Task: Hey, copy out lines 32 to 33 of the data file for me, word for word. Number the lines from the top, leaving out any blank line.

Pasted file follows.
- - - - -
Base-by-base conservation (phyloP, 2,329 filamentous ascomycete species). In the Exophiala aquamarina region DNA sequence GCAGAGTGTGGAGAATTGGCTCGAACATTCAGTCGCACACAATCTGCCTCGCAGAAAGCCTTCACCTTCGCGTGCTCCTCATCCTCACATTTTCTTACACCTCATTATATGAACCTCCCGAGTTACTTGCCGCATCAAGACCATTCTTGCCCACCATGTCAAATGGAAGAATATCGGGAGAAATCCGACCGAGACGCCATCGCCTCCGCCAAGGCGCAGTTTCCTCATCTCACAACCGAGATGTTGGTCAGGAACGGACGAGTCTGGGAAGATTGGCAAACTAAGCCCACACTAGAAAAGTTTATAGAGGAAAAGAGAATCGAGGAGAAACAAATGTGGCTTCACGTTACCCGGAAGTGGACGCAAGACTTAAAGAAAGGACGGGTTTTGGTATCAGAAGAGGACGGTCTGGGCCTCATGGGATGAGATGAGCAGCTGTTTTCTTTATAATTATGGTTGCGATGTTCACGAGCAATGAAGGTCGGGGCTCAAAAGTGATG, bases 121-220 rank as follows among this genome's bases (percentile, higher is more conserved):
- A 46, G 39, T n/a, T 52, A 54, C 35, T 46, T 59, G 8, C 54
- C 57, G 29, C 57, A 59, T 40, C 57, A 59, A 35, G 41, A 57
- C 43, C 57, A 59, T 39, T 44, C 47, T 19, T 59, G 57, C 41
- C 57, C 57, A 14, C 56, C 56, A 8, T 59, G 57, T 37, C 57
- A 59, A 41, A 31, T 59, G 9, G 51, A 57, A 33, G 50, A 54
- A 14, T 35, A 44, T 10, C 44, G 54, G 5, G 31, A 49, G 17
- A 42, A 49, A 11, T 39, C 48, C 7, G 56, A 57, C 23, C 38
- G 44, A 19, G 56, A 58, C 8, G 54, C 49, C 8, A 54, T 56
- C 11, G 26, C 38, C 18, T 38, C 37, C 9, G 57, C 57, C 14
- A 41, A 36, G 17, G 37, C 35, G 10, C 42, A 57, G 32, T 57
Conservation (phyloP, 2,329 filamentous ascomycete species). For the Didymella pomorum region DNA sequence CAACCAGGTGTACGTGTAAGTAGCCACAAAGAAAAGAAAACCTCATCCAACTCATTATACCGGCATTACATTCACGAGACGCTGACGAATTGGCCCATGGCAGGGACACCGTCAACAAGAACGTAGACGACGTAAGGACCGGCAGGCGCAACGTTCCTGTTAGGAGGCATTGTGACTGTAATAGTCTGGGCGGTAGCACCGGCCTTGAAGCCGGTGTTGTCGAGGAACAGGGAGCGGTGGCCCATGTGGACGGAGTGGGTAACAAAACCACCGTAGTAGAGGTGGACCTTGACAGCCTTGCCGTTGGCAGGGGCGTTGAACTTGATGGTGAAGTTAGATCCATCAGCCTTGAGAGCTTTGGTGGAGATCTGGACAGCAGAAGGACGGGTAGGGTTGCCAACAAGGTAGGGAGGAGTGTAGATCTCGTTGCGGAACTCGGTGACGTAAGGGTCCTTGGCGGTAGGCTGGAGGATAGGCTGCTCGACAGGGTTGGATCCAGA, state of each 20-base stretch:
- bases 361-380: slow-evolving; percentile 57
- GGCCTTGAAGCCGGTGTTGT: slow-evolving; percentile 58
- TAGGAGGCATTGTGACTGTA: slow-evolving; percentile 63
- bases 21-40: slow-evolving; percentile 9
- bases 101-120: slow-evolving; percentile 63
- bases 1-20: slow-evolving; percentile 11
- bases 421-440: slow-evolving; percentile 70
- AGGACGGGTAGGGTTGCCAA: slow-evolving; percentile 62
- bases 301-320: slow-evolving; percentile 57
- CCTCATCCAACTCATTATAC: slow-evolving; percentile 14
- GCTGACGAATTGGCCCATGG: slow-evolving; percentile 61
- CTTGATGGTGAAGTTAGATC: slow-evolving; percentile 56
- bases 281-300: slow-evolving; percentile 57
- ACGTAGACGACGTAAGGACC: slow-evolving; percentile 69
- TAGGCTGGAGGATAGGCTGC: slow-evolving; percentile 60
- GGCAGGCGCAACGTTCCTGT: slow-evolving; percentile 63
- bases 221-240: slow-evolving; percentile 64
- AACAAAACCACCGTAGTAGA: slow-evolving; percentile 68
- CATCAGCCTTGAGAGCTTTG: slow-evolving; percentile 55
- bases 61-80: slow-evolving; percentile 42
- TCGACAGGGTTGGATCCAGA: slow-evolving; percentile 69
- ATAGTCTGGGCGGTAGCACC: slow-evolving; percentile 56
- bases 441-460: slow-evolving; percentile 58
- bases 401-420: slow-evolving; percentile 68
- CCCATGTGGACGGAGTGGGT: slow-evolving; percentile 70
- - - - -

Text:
- bases 61-80: slow-evolving; percentile 42
- TCGACAGGGTTGGATCCAGA: slow-evolving; percentile 69